Happily, it appears that the homestead is now dual-income! T.H.’s job is going well, and I am happy about this. It does, however, put a pretty significant kibosh on any plans for attending an out-of-state graduate school, because, while I’m sure I could live through 2-3 years of graduate school somewhere else while my husband worked busily away here, I don’t want to do that. I think, in fact, that the afore-outlined plan sounds tremendously suckable. And I don’t want an MFA anywhere near that badly. So I may get an MA here, or I may just continue pursuing alternative jobs locally. I still have an informational interview this afternoon, and I’m going to ask some of these questions then.
So, what is it that I do want?
Well, I want to be happy and healthy.
I want a dog someday soonish.
I don’t know if I want to buy a house—I do know that eventually I want a slightly bigger place (3 bedrooms, 1 ½ baths ideally), and to be able to afford to not have a roommate (in spite of the wonderful good luck we’ve had in our last couple of terrific roommates). However, T.H., as it turns out, does want a house. This surprises me somewhat, but I’m sure we can work with this—I’m not opposed to getting one, I just wasn’t sure how much I wanted one.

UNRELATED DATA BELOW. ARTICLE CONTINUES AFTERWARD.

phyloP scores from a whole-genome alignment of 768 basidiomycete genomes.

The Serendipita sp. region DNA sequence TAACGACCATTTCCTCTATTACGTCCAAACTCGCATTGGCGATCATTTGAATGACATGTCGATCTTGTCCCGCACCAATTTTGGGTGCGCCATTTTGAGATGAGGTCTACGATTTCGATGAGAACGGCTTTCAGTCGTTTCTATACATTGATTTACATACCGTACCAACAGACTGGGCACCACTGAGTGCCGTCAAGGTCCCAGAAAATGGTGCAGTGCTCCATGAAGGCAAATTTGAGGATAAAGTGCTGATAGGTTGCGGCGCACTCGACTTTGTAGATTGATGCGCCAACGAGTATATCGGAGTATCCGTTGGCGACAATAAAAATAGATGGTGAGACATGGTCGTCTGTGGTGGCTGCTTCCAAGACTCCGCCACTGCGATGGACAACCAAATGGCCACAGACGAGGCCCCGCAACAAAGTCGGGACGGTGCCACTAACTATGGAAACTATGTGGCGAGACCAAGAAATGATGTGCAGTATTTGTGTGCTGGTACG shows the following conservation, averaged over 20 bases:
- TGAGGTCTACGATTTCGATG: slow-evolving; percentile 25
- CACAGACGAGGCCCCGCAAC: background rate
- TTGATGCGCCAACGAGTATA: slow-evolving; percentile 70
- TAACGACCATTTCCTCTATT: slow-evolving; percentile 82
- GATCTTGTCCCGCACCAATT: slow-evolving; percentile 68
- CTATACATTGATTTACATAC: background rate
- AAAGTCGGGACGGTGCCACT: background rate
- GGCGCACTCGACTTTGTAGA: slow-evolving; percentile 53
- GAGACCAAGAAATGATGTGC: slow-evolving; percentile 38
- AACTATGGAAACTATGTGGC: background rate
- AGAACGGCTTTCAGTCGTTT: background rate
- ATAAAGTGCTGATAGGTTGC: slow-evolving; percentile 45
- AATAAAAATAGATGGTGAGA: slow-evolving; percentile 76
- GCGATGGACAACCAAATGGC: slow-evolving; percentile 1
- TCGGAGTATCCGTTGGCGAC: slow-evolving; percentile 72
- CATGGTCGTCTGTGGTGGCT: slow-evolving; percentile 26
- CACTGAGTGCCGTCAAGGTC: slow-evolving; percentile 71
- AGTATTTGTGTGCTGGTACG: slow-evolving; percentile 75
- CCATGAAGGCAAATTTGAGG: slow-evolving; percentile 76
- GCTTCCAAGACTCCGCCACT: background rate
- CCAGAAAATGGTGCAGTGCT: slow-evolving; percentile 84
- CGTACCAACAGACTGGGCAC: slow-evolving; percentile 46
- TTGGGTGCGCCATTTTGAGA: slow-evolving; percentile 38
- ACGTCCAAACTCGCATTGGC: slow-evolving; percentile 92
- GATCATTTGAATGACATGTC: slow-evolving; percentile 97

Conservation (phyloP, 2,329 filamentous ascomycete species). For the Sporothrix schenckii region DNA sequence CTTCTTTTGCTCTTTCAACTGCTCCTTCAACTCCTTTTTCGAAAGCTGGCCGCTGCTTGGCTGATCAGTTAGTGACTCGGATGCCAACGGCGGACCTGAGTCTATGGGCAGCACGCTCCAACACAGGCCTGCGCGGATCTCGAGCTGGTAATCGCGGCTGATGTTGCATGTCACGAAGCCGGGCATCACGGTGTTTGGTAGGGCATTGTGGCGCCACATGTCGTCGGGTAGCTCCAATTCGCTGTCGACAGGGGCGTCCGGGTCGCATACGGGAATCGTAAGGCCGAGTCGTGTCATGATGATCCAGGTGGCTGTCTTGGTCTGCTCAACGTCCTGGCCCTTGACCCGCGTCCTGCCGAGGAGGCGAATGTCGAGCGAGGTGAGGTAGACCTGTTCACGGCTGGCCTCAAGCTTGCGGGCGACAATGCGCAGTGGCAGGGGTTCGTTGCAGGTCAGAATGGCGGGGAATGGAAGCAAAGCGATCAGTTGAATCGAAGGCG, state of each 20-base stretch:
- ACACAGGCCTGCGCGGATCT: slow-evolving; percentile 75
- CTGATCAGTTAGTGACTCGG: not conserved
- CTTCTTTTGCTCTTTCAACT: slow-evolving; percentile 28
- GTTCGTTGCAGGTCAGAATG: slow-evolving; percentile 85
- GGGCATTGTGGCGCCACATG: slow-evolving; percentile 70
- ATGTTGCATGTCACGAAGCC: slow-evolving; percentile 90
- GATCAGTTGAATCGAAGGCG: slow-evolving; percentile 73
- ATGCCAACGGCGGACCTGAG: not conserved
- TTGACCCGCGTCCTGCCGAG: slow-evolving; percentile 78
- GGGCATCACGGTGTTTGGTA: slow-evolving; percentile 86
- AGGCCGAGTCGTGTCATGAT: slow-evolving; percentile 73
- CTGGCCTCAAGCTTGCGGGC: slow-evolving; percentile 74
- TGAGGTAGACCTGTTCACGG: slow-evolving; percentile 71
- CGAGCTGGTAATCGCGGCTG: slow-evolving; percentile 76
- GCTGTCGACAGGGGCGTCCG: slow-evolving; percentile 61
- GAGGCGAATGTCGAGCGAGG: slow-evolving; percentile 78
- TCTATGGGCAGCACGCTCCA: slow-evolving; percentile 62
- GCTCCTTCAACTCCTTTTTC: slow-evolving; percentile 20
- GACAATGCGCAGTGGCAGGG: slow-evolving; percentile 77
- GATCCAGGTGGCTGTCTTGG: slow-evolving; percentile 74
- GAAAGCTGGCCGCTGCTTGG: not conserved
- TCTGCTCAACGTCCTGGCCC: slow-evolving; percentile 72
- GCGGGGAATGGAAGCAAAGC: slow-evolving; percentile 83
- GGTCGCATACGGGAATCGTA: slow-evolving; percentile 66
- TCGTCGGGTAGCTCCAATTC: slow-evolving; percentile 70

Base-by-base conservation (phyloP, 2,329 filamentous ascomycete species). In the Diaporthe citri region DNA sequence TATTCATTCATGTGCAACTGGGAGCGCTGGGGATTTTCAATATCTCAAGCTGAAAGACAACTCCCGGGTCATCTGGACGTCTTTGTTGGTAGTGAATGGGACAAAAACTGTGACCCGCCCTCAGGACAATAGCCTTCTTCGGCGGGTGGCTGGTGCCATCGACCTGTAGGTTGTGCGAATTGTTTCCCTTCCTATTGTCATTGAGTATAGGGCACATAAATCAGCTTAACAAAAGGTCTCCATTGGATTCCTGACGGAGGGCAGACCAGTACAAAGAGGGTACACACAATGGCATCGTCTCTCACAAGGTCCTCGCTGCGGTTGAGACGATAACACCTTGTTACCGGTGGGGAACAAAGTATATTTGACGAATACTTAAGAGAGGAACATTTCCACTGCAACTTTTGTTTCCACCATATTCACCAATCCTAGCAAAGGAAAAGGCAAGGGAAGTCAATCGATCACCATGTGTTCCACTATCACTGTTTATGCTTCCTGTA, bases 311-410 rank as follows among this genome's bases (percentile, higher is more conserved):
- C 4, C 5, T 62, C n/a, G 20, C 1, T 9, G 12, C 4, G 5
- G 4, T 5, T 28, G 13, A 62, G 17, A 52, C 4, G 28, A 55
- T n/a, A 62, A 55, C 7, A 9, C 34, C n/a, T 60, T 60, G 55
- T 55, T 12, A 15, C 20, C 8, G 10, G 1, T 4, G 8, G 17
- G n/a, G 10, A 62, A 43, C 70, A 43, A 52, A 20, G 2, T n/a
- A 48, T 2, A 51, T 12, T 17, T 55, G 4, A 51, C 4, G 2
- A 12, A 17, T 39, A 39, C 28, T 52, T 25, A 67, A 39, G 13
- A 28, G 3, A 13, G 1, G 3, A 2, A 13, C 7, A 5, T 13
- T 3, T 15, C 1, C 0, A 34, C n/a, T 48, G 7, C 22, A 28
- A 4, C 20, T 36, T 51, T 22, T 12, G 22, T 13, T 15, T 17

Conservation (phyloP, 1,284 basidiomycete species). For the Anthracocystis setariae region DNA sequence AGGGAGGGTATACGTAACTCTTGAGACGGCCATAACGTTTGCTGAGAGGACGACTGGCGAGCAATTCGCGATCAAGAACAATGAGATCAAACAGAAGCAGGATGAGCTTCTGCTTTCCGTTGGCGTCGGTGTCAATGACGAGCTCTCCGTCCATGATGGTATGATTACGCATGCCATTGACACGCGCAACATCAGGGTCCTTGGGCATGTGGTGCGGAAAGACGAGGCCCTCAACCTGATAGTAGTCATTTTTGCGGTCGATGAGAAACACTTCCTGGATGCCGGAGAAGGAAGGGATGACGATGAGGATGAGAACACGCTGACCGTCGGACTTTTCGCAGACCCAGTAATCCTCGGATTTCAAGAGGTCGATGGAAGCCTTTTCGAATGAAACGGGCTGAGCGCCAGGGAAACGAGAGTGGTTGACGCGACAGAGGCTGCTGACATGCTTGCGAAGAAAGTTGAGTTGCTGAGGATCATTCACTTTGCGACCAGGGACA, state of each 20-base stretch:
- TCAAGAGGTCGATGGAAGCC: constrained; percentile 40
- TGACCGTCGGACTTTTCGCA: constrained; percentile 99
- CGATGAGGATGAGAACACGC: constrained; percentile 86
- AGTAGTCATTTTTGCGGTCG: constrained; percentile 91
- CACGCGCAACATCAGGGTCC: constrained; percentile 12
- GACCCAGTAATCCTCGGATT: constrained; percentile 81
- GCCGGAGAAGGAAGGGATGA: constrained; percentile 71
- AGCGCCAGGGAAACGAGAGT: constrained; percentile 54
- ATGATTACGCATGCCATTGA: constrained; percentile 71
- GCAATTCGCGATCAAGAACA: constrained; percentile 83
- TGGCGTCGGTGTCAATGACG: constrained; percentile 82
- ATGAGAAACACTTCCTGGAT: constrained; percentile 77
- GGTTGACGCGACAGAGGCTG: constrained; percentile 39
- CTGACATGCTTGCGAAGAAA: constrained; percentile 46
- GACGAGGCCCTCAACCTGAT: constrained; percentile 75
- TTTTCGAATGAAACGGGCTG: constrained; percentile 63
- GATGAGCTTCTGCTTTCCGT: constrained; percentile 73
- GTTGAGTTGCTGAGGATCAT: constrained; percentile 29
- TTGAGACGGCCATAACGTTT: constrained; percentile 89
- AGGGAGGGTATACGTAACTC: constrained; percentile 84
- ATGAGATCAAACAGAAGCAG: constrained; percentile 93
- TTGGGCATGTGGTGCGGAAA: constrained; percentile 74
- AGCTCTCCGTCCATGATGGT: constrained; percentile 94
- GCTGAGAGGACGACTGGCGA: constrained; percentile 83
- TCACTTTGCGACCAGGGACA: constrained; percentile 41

I want to be able to afford to have someone else come and do the heavy-duty cleaning that I hate and frequently just don’t do for ages. (This may be a lame goal, but I don’t care—I hate scrubbing the shower, enough that I do, in fact, think it’s worth the money to have someone else come and do it.)
I want to have a job in a field I am genuinely interested in—my current job is not, so I need to remedy this. Having a graduate degree might help me get a job in a field I like—theater, mainly, but sociology, history, and natural history are good too—but I don’t necessarily want a graduate degree just for the sake of having a graduate degree.
I want T.H. to be happy, but I can’t do much outside of cheer and be supportive on this one. Happily, he is doing better and better on this goal himself. (God bless the psychotherapist! And Ritalin! I’m so not kidding!)
I don’t know about a baby, either. I keep going back and forth on this one. I’ll have to put it aside for a while and re-assess in a year or so.
This is all very interesting.
I’m really glad that things seem to be arranging themselves so obligingly, after such a long period of challenges—and I’m glad that it’s looking like we’re going to stay in Portland, since, overall, I do genuinely like it here. I’m not so hip on the winter/spring rains, but if we lived in a place with forced air heating, I think I could deal with it. I must say once more, baseboard heating in a brick building with big windows and hardwood floors is not a good idea.